Game Development – Art and Design

When designing games, there is always a point where it becomes important to do some bit of art or graphic design work on the components. Every designer has reached that point whether it be before any actual playtesting has begun or long after the game mechanics are finalized. Things just aren’t attractive without a good layout and some aesthetic work. For some, this is no problem. They get out their art pads or fire up their design software and create beautiful things. I am not one of those people.

I struggle with art. I don’t call myself an artist but some people have suggested that I am. I draw little cartoons and sometimes a still life or single objects. I create characters and scenes in vaguely proportional dimensions. I have even drawn some things that I am proud of. What I am not, however, is a graphic designer. I have worked hard to make this site attractive, and I have heard some compliments, but honestly, I have just borrowed from themes and looks of things that I like. I chose colors that I like, not because they go together, but because the represent me well and are different enough to not be boring. I drew a little hat logo that shows up in your browsers title bar, or when you bookmark me as a favorite. I’ve done a lot of borrowing, but that does not make me a designer.

I struggle with everything I create. When designing games, I try to make my prototypes functional first, then figure out how to make things work later on. I put important things like numbers and card names in corners, and place game text in familiar areas. Again, this isn’t graphic design, this is just burrowing from previously successful norms. If you have been following Dead End project you have seen the bland cards, with a functional, yet completely uninspiring layout. This is fine for the early stages of development when cards are changing so frequently that assigning some sort of standard format to them is just not possible. Information has come and gone from the cards. Names have changed, numbers have disappeared and reappeared… there is just not enough stability yet to the system to commit effort to a finalized layout. Yet before I am willing to call the game “complete” there must be good design and art.

Early Scallywags art.

If you look back at the work I did on Scallywags you can catch a glimpse of my first attempts at computer aided design. I drew the characters on paper, and replicated them in software. That was the easy part. What was difficult was trying to figure out how to put those characters, along with names and game text on a card.

Early Scallywags art.

I really didn’t spend too much time on this process because I was interested in having a playable game. At that time I thought the graphic design was satisfactory, but realized over time that it just plain sucked. Thankfully, some kind people came along and made much better versions of the cards over the years it was available on BoardGameGeek.

One thing I never considered when starting this website is how much I would come to rely on design and graphics in place of text. I did not have a logo at launch and instead just had some plain text where the current logo sits. I hated the plain text title and knew that I needed something special to fill that space. Thankfully, I have a close personal friend that is a great graphic designer. DT Butchino of Sketchpad Studio came to my rescue one evening with an awesome, informative graphic to use for my logo. When he designs things like this I am amazed at his ability to convey information through simple layout. I completely lack this skill and that’s okay. In the board game industry, there are game designers, graphic designers and artists and only very rarely does one person do all of those things well. As a game designer, presentation should not be my concern. If I license a game to a publisher, it ultimately falls on them to make my concepts attractive to buyers. And that’s okay.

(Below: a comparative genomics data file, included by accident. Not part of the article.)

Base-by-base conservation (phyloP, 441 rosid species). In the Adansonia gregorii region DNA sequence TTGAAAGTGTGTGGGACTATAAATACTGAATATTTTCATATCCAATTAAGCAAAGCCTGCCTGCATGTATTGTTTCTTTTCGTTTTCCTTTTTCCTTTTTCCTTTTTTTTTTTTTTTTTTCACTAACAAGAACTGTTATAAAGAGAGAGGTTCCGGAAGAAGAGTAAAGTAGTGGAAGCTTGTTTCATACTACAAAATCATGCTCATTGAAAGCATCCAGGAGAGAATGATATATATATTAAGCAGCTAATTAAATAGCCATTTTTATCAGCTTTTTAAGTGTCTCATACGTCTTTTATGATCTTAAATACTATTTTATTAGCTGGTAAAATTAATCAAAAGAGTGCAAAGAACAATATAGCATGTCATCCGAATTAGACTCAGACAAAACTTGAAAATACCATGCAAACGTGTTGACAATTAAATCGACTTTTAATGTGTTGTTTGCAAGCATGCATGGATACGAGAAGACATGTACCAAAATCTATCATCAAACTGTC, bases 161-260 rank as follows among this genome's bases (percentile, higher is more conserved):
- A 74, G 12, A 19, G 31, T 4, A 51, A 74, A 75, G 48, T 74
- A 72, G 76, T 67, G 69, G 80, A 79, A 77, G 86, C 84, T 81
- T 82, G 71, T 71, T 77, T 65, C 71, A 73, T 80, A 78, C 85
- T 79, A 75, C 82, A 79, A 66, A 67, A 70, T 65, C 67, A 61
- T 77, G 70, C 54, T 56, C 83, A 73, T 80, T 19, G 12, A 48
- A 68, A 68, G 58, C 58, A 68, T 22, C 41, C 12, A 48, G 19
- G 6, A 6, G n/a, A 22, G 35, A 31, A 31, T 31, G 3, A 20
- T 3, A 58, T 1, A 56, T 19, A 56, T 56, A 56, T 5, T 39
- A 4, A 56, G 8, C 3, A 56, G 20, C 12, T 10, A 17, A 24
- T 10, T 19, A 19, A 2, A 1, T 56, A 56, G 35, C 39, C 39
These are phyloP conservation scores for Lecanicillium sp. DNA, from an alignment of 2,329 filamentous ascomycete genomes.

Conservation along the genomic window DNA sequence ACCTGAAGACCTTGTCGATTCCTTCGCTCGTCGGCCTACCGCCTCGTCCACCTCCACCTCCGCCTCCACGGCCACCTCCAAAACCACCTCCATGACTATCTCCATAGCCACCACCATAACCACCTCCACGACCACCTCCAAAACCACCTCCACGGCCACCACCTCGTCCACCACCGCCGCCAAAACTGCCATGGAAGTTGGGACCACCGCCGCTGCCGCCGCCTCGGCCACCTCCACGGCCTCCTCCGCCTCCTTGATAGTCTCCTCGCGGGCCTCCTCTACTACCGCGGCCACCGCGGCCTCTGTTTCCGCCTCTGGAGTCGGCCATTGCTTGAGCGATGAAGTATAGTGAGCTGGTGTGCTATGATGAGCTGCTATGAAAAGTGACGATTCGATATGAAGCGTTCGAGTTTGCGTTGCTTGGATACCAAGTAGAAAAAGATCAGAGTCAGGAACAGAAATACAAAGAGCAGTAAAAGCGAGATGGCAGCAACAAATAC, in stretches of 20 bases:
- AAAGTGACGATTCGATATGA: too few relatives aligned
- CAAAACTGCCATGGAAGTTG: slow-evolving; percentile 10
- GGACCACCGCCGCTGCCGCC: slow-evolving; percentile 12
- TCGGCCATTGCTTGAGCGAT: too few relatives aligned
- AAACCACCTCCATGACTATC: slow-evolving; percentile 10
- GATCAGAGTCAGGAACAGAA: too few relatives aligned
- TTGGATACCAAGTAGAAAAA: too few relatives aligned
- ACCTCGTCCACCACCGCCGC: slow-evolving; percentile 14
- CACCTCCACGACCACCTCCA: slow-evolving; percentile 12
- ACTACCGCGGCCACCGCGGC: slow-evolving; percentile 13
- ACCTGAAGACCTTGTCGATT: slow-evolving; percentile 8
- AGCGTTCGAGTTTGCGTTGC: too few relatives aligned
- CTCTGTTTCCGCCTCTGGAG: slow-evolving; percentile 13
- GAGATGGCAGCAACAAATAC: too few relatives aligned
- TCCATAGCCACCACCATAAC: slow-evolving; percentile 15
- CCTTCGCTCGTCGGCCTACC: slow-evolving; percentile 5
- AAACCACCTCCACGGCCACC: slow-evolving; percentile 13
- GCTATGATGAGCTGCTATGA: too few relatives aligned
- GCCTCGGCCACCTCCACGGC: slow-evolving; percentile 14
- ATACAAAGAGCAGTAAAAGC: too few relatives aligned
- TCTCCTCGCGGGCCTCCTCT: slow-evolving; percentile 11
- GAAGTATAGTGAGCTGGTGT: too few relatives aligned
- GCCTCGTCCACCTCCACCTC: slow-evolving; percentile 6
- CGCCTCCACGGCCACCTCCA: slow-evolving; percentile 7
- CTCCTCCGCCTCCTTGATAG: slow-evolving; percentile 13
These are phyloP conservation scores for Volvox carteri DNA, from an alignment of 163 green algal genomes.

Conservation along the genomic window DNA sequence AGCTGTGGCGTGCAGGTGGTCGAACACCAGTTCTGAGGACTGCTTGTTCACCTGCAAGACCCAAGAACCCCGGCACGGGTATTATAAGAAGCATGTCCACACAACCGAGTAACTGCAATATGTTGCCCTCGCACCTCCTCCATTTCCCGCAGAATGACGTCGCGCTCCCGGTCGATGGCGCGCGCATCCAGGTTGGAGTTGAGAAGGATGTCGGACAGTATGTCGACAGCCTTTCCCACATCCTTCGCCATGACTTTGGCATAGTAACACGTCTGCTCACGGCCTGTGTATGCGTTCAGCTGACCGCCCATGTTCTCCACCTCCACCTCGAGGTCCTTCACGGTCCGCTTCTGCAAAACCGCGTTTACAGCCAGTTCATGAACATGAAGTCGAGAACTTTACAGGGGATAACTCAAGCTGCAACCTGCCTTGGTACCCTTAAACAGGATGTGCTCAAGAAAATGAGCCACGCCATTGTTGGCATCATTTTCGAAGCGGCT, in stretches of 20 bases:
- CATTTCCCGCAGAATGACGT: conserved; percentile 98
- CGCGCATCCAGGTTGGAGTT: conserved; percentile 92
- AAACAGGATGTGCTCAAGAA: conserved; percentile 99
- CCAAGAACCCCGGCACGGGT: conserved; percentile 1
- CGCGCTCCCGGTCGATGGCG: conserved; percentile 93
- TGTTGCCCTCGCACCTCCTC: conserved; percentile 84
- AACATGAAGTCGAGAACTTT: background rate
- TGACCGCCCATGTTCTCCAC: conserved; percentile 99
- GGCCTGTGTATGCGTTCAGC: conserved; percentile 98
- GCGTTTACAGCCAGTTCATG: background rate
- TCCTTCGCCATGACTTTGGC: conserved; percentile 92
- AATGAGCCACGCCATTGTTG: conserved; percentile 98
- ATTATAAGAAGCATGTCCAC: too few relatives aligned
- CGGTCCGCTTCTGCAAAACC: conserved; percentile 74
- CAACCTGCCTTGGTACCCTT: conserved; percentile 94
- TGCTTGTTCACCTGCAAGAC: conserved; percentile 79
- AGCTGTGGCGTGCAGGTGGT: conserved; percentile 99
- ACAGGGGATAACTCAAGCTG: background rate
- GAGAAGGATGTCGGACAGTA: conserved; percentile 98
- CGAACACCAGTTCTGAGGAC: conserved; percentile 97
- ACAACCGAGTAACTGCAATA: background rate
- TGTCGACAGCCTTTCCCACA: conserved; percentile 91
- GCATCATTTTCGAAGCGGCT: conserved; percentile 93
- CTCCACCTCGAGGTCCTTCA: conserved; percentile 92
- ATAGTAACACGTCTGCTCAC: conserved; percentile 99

Princess Dice logoMaintaining a website, however, is a completely different story. I am the author, designer, and publisher. There is no team to lean on for creating content and no income from this work that can be spent on an art team. That’s where friends come in. D- being the great friend he is has hit me with random design help for years. When I’m struggling with something, he has frequently come to my rescue with quick little concept sketches or layouts. If you check out my games page you will see his work. He designed the logo for Bomb Squad some 10 years ago. It’s one of the coolest designs I’ve ever seen. He sent me prototypes of the Princess Dice and Dead End logos that I used to make the final ones you see today. He even drew the bullet casing on the Dead End logo because his abilities go beyond just graphic design, he’s also a great artist.

Project Dead End logo

In the past I have tried to maintain “my” work myself. My games. My art. My design. My logo. What I’ve learned is that I spend way too much effort on doing the things that I am not good at instead of focusing on the parts that I am good at. Making the best game I can from an idea should be my focus. If I want to expand on that idea with stunning design and visuals, I should lean on people that have those skills. I am marveled by those skills.

The goal of this site is that I will be writing about games from the initial concept through their publication with complete transparency. I cannot say that a publisher somewhere will be picking up the games for traditional publication. I cannot even say that I will be self publishing the games in a traditional manner. What I can say is that at the very least I will make these games available freely as Print and Play titles or maybe even through sites like GameCrafter.com. Part of the process will be the layout and artwork. I look forward to sharing more of D’s work as the designs progress.

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